From Hollywood to suburbia

Singer Lana Del Ray glamorizes domestic American life in her new album “Chemtrails Over The Country Club”

Lana Del Ray gathers with her friends to strike a pose for the “Chemtrails Over The Country Club” album cover.

Photo courtesy of Genius

Lana Del Ray gathers with her friends to strike a pose for the “Chemtrails Over The Country Club” album cover.

Brenna Batchelder, Staff Reporter

Lana Del Ray has earned her spot on the charts many times before with her previous albums “Born to Die” and “Norman F***ing Rockwell,” but her latest album, “Chemtrails Over The Country Club,” takes a turn within her career. 

Del Ray’s sixth studio album was released on March 19 after a long wait due to the pandemic and a production issue. After a long career of glorifying the vices and the glamour of fame, this album takes a turn and retracts into a view about domestic American life and smaller things in life. 

Kicking off the album, the song “White Dress” introduces the new era for Del Ray. It was an interesting choice for the first song, considering that the vocals in the chorus are a weird mix of whispering and singing. Other than that, the song is a unique and surprising turn from the rest of her discography. The song discusses her life before she was famous and reminisces on it. Even though it isn’t the strongest start, “White Dress” establishes the vintage and mature mood for the album. 

Released as a single, the title track of the album “Chemtrails Over the Country Clubs,” romanticizes a suburban summer. This serene song picks parts of her previous album, “Norman F***ing Rockwell,” and displays some of her stronger and richer vocals, creating the perfect song for relaxing in the sun. 

Though all the songs have their strong parts, most of them start to feel dull sooner or later. The next song, “Tulsa Jesus Freak,” has a beautiful introduction, but my interest fades as the song progresses. Songs following like “Let Me Love You Like A Woman,” “Dance Till We Die” and the final track, “For Free,” all follow this trend, unfortunately. 

Going past the monotonous songs, the fifth track, “Wild at Heart,” explores the nature and freedom felt by being with her lover. It accomplishes the failed whisper-singing that Del Ray attempted and struggled with in “White Dress” and redeems her strength as a vocalist. Other than that, the soft and aged nature of the song makes it stand out in the album as one of the stronger songs.

While reading the title of the sixth track, “Dark but Just a Game,” it instantly intrigued me. It brings back the darker and moodier vibe that her previous studio album “Ultraviolence” had, and I am 100% here for it. The song discusses the dark side of Hollywood and her intent of not becoming a cliché Hollywood tragedy. “Dark but Just a Game” is one of Del Ray’s stronger works on this album and definitely earns the repeat button for me.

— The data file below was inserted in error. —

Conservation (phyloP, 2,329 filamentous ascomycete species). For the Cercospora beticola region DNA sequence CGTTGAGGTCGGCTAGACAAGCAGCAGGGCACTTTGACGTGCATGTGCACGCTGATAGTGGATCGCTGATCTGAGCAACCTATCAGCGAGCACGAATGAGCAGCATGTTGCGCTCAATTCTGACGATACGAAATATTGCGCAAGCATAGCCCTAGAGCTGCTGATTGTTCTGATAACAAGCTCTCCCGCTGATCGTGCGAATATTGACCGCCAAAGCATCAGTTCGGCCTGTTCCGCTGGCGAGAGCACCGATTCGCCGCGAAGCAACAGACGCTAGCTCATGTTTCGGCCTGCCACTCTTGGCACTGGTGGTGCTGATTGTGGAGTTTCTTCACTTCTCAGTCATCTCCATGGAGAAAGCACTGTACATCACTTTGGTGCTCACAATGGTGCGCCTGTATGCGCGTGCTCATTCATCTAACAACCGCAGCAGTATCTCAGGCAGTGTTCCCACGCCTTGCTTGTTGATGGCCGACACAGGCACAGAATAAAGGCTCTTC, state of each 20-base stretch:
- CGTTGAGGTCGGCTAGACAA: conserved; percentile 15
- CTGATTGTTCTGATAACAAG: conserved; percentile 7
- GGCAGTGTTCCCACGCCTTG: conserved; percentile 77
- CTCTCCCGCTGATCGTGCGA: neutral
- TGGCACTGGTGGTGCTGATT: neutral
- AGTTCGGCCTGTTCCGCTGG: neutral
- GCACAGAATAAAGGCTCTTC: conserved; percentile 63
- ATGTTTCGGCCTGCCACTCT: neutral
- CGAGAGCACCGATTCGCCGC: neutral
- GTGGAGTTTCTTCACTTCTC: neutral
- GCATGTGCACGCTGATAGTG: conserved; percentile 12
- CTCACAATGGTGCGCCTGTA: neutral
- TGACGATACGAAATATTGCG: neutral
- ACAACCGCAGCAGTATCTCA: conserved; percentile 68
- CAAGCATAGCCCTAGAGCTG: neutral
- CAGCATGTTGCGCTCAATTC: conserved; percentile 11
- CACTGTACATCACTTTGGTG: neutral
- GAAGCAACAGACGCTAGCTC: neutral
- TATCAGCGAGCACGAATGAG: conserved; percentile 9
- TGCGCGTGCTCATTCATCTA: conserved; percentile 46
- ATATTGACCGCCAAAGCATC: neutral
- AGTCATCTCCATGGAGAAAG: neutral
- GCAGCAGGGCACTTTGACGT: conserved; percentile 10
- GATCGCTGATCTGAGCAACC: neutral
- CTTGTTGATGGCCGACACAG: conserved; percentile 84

The seventh track is titled with a line most people have seen on a t-shirt or a coffee mug, “Not All Who Wander Are Lost.” Though the title is typical, the song continues the themes of freedom and summer bliss through Del Ray’s soft vocals. This isn’t the strongest track on the album, but it is nice on the ears and has an uplifting mood.

 “Yosemite,” the eighth song, starts off in a hypnotizing way. Del Ray returns her whisper-singing and proves her talent as a singer once again. The song contains themes about relationships surviving the test of time and has a loving and nostalgic vibe to it. The first couple of listens to this song proved this song’s place in my top three.

“Breaking Up Slowly” takes a detour back into the darker and more emotional side of Del Ray. Dueting with American Country Singer Nikki Lane, Del Ray produces a song like no other on “Chemtrails Over The Country Club.” It lacks any of the pop and indie that might’ve influenced the previous songs. It discusses breaking up slowly with a person and the thoughts that might arise in that situation. Personally, it is a beautifully written and performed song but simply isn’t my style. I appreciate the artistry behind “Breaking Up Slowly,” but it will not be added to my playlists.

Del Ray proves her fluidity as an artist in “Chemtrails Over The Country Club.” She shines with tracks like “Yosemite” and “Dark but Just a Game” and lacks in others. Overall, the change in themes from the glamour of stardom to the beauty of domestic life surprised me quite a bit. Despite that, I appreciate the vintage feel of this album. It is a perfect album for a relaxed summer spent in the sun. 

 ✰✰✰ stars